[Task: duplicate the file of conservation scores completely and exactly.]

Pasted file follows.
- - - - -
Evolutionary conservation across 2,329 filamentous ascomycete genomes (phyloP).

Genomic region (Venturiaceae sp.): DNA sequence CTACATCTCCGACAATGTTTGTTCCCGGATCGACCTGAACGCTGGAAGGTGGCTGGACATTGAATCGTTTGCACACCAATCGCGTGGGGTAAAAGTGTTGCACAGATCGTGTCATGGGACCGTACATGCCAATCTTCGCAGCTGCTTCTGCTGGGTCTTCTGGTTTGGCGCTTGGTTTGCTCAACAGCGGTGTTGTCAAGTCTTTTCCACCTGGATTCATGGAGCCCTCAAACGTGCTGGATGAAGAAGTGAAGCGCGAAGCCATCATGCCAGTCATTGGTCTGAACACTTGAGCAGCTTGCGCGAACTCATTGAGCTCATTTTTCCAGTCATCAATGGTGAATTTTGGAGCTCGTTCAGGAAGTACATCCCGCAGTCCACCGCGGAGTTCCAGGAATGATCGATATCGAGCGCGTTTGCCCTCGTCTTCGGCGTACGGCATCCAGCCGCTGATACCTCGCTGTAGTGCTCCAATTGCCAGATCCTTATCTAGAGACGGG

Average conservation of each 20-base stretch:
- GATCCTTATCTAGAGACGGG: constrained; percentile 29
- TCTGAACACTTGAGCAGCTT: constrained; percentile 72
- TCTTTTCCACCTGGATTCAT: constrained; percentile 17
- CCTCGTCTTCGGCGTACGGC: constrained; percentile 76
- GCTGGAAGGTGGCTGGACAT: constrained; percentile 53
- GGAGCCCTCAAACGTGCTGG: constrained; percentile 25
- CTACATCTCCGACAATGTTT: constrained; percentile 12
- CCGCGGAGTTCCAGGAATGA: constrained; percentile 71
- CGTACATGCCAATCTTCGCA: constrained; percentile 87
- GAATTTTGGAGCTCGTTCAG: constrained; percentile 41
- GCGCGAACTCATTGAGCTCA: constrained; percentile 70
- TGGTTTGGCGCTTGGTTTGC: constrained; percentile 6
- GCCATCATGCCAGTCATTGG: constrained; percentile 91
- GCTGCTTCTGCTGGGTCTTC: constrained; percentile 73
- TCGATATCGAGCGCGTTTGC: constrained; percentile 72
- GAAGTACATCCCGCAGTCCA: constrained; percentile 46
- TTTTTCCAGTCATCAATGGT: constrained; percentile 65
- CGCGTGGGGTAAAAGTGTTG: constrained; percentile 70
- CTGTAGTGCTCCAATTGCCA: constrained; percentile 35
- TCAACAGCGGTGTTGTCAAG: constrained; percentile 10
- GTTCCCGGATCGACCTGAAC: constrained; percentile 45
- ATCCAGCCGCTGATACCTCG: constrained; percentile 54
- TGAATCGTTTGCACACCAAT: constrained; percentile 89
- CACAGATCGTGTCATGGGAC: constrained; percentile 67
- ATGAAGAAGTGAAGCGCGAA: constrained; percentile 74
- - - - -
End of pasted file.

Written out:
Evolutionary conservation across 2,329 filamentous ascomycete genomes (phyloP).

Genomic region (Venturiaceae sp.): DNA sequence CTACATCTCCGACAATGTTTGTTCCCGGATCGACCTGAACGCTGGAAGGTGGCTGGACATTGAATCGTTTGCACACCAATCGCGTGGGGTAAAAGTGTTGCACAGATCGTGTCATGGGACCGTACATGCCAATCTTCGCAGCTGCTTCTGCTGGGTCTTCTGGTTTGGCGCTTGGTTTGCTCAACAGCGGTGTTGTCAAGTCTTTTCCACCTGGATTCATGGAGCCCTCAAACGTGCTGGATGAAGAAGTGAAGCGCGAAGCCATCATGCCAGTCATTGGTCTGAACACTTGAGCAGCTTGCGCGAACTCATTGAGCTCATTTTTCCAGTCATCAATGGTGAATTTTGGAGCTCGTTCAGGAAGTACATCCCGCAGTCCACCGCGGAGTTCCAGGAATGATCGATATCGAGCGCGTTTGCCCTCGTCTTCGGCGTACGGCATCCAGCCGCTGATACCTCGCTGTAGTGCTCCAATTGCCAGATCCTTATCTAGAGACGGG

Average conservation of each 20-base stretch:
- GATCCTTATCTAGAGACGGG: constrained; percentile 29
- TCTGAACACTTGAGCAGCTT: constrained; percentile 72
- TCTTTTCCACCTGGATTCAT: constrained; percentile 17
- CCTCGTCTTCGGCGTACGGC: constrained; percentile 76
- GCTGGAAGGTGGCTGGACAT: constrained; percentile 53
- GGAGCCCTCAAACGTGCTGG: constrained; percentile 25
- CTACATCTCCGACAATGTTT: constrained; percentile 12
- CCGCGGAGTTCCAGGAATGA: constrained; percentile 71
- CGTACATGCCAATCTTCGCA: constrained; percentile 87
- GAATTTTGGAGCTCGTTCAG: constrained; percentile 41
- GCGCGAACTCATTGAGCTCA: constrained; percentile 70
- TGGTTTGGCGCTTGGTTTGC: constrained; percentile 6
- GCCATCATGCCAGTCATTGG: constrained; percentile 91
- GCTGCTTCTGCTGGGTCTTC: constrained; percentile 73
- TCGATATCGAGCGCGTTTGC: constrained; percentile 72
- GAAGTACATCCCGCAGTCCA: constrained; percentile 46
- TTTTTCCAGTCATCAATGGT: constrained; percentile 65
- CGCGTGGGGTAAAAGTGTTG: constrained; percentile 70
- CTGTAGTGCTCCAATTGCCA: constrained; percentile 35
- TCAACAGCGGTGTTGTCAAG: constrained; percentile 10
- GTTCCCGGATCGACCTGAAC: constrained; percentile 45
- ATCCAGCCGCTGATACCTCG: constrained; percentile 54
- TGAATCGTTTGCACACCAAT: constrained; percentile 89
- CACAGATCGTGTCATGGGAC: constrained; percentile 67
- ATGAAGAAGTGAAGCGCGAA: constrained; percentile 74